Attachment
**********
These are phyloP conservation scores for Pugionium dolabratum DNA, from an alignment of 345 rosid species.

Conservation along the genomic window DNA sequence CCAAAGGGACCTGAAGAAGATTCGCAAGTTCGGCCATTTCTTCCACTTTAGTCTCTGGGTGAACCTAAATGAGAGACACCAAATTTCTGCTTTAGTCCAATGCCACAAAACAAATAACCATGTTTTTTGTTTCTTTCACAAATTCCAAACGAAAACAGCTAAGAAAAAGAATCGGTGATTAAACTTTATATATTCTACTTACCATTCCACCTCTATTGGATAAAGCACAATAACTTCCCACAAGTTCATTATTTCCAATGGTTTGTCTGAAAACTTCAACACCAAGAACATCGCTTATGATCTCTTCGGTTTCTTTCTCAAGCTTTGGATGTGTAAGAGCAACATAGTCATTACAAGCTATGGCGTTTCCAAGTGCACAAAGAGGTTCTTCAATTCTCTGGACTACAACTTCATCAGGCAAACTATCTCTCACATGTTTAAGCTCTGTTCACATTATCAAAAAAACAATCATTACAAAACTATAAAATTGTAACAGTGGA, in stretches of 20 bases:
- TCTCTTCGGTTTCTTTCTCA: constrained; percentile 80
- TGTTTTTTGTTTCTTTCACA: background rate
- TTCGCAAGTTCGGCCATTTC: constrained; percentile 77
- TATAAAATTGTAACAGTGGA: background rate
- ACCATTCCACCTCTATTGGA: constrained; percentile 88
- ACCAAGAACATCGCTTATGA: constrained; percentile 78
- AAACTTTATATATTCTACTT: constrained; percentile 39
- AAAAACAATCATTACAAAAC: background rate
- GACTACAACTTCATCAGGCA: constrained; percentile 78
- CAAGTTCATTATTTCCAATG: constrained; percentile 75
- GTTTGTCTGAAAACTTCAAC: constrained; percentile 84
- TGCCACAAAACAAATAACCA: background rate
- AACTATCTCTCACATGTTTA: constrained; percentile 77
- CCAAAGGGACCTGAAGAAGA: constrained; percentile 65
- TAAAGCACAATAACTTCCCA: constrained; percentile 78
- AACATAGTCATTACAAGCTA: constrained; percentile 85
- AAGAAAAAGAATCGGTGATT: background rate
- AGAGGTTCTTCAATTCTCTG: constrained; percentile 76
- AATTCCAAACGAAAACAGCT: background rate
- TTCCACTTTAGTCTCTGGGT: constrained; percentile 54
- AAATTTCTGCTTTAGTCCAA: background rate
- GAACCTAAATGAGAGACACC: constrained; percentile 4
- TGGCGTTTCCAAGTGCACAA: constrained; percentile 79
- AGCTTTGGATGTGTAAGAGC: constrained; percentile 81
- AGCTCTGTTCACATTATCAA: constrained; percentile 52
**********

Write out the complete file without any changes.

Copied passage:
These are phyloP conservation scores for Pugionium dolabratum DNA, from an alignment of 345 rosid species.

Conservation along the genomic window DNA sequence CCAAAGGGACCTGAAGAAGATTCGCAAGTTCGGCCATTTCTTCCACTTTAGTCTCTGGGTGAACCTAAATGAGAGACACCAAATTTCTGCTTTAGTCCAATGCCACAAAACAAATAACCATGTTTTTTGTTTCTTTCACAAATTCCAAACGAAAACAGCTAAGAAAAAGAATCGGTGATTAAACTTTATATATTCTACTTACCATTCCACCTCTATTGGATAAAGCACAATAACTTCCCACAAGTTCATTATTTCCAATGGTTTGTCTGAAAACTTCAACACCAAGAACATCGCTTATGATCTCTTCGGTTTCTTTCTCAAGCTTTGGATGTGTAAGAGCAACATAGTCATTACAAGCTATGGCGTTTCCAAGTGCACAAAGAGGTTCTTCAATTCTCTGGACTACAACTTCATCAGGCAAACTATCTCTCACATGTTTAAGCTCTGTTCACATTATCAAAAAAACAATCATTACAAAACTATAAAATTGTAACAGTGGA, in stretches of 20 bases:
- TCTCTTCGGTTTCTTTCTCA: constrained; percentile 80
- TGTTTTTTGTTTCTTTCACA: background rate
- TTCGCAAGTTCGGCCATTTC: constrained; percentile 77
- TATAAAATTGTAACAGTGGA: background rate
- ACCATTCCACCTCTATTGGA: constrained; percentile 88
- ACCAAGAACATCGCTTATGA: constrained; percentile 78
- AAACTTTATATATTCTACTT: constrained; percentile 39
- AAAAACAATCATTACAAAAC: background rate
- GACTACAACTTCATCAGGCA: constrained; percentile 78
- CAAGTTCATTATTTCCAATG: constrained; percentile 75
- GTTTGTCTGAAAACTTCAAC: constrained; percentile 84
- TGCCACAAAACAAATAACCA: background rate
- AACTATCTCTCACATGTTTA: constrained; percentile 77
- CCAAAGGGACCTGAAGAAGA: constrained; percentile 65
- TAAAGCACAATAACTTCCCA: constrained; percentile 78
- AACATAGTCATTACAAGCTA: constrained; percentile 85
- AAGAAAAAGAATCGGTGATT: background rate
- AGAGGTTCTTCAATTCTCTG: constrained; percentile 76
- AATTCCAAACGAAAACAGCT: background rate
- TTCCACTTTAGTCTCTGGGT: constrained; percentile 54
- AAATTTCTGCTTTAGTCCAA: background rate
- GAACCTAAATGAGAGACACC: constrained; percentile 4
- TGGCGTTTCCAAGTGCACAA: constrained; percentile 79
- AGCTTTGGATGTGTAAGAGC: constrained; percentile 81
- AGCTCTGTTCACATTATCAA: constrained; percentile 52